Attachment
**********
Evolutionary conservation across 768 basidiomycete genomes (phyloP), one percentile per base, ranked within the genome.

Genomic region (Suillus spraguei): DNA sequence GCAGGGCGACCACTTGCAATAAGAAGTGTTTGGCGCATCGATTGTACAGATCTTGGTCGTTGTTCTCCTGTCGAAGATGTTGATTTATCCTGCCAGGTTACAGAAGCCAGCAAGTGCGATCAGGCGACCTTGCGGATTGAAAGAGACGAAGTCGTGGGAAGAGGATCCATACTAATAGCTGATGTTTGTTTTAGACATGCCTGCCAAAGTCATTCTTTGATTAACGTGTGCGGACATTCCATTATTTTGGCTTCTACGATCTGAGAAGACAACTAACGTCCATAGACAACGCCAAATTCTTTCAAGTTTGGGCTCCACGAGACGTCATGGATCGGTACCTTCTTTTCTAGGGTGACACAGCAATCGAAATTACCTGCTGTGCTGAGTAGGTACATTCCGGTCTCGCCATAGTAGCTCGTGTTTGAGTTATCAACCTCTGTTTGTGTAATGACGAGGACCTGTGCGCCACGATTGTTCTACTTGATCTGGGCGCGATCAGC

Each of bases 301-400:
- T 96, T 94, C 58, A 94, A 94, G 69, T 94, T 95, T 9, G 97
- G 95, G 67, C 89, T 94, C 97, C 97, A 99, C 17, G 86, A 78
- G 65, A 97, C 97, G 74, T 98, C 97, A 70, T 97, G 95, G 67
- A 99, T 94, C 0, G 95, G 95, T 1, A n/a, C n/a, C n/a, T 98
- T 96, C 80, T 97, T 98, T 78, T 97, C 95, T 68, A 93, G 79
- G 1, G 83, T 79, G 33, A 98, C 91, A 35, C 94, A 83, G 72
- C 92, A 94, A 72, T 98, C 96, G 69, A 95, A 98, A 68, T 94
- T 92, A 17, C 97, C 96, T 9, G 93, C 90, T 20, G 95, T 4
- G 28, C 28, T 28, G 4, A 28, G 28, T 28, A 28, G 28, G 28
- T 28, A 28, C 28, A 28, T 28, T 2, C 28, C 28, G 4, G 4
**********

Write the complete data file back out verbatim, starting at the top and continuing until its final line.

Evolutionary conservation across 768 basidiomycete genomes (phyloP), one percentile per base, ranked within the genome.

Genomic region (Suillus spraguei): DNA sequence GCAGGGCGACCACTTGCAATAAGAAGTGTTTGGCGCATCGATTGTACAGATCTTGGTCGTTGTTCTCCTGTCGAAGATGTTGATTTATCCTGCCAGGTTACAGAAGCCAGCAAGTGCGATCAGGCGACCTTGCGGATTGAAAGAGACGAAGTCGTGGGAAGAGGATCCATACTAATAGCTGATGTTTGTTTTAGACATGCCTGCCAAAGTCATTCTTTGATTAACGTGTGCGGACATTCCATTATTTTGGCTTCTACGATCTGAGAAGACAACTAACGTCCATAGACAACGCCAAATTCTTTCAAGTTTGGGCTCCACGAGACGTCATGGATCGGTACCTTCTTTTCTAGGGTGACACAGCAATCGAAATTACCTGCTGTGCTGAGTAGGTACATTCCGGTCTCGCCATAGTAGCTCGTGTTTGAGTTATCAACCTCTGTTTGTGTAATGACGAGGACCTGTGCGCCACGATTGTTCTACTTGATCTGGGCGCGATCAGC

Each of bases 301-400:
- T 96, T 94, C 58, A 94, A 94, G 69, T 94, T 95, T 9, G 97
- G 95, G 67, C 89, T 94, C 97, C 97, A 99, C 17, G 86, A 78
- G 65, A 97, C 97, G 74, T 98, C 97, A 70, T 97, G 95, G 67
- A 99, T 94, C 0, G 95, G 95, T 1, A n/a, C n/a, C n/a, T 98
- T 96, C 80, T 97, T 98, T 78, T 97, C 95, T 68, A 93, G 79
- G 1, G 83, T 79, G 33, A 98, C 91, A 35, C 94, A 83, G 72
- C 92, A 94, A 72, T 98, C 96, G 69, A 95, A 98, A 68, T 94
- T 92, A 17, C 97, C 96, T 9, G 93, C 90, T 20, G 95, T 4
- G 28, C 28, T 28, G 4, A 28, G 28, T 28, A 28, G 28, G 28
- T 28, A 28, C 28, A 28, T 28, T 2, C 28, C 28, G 4, G 4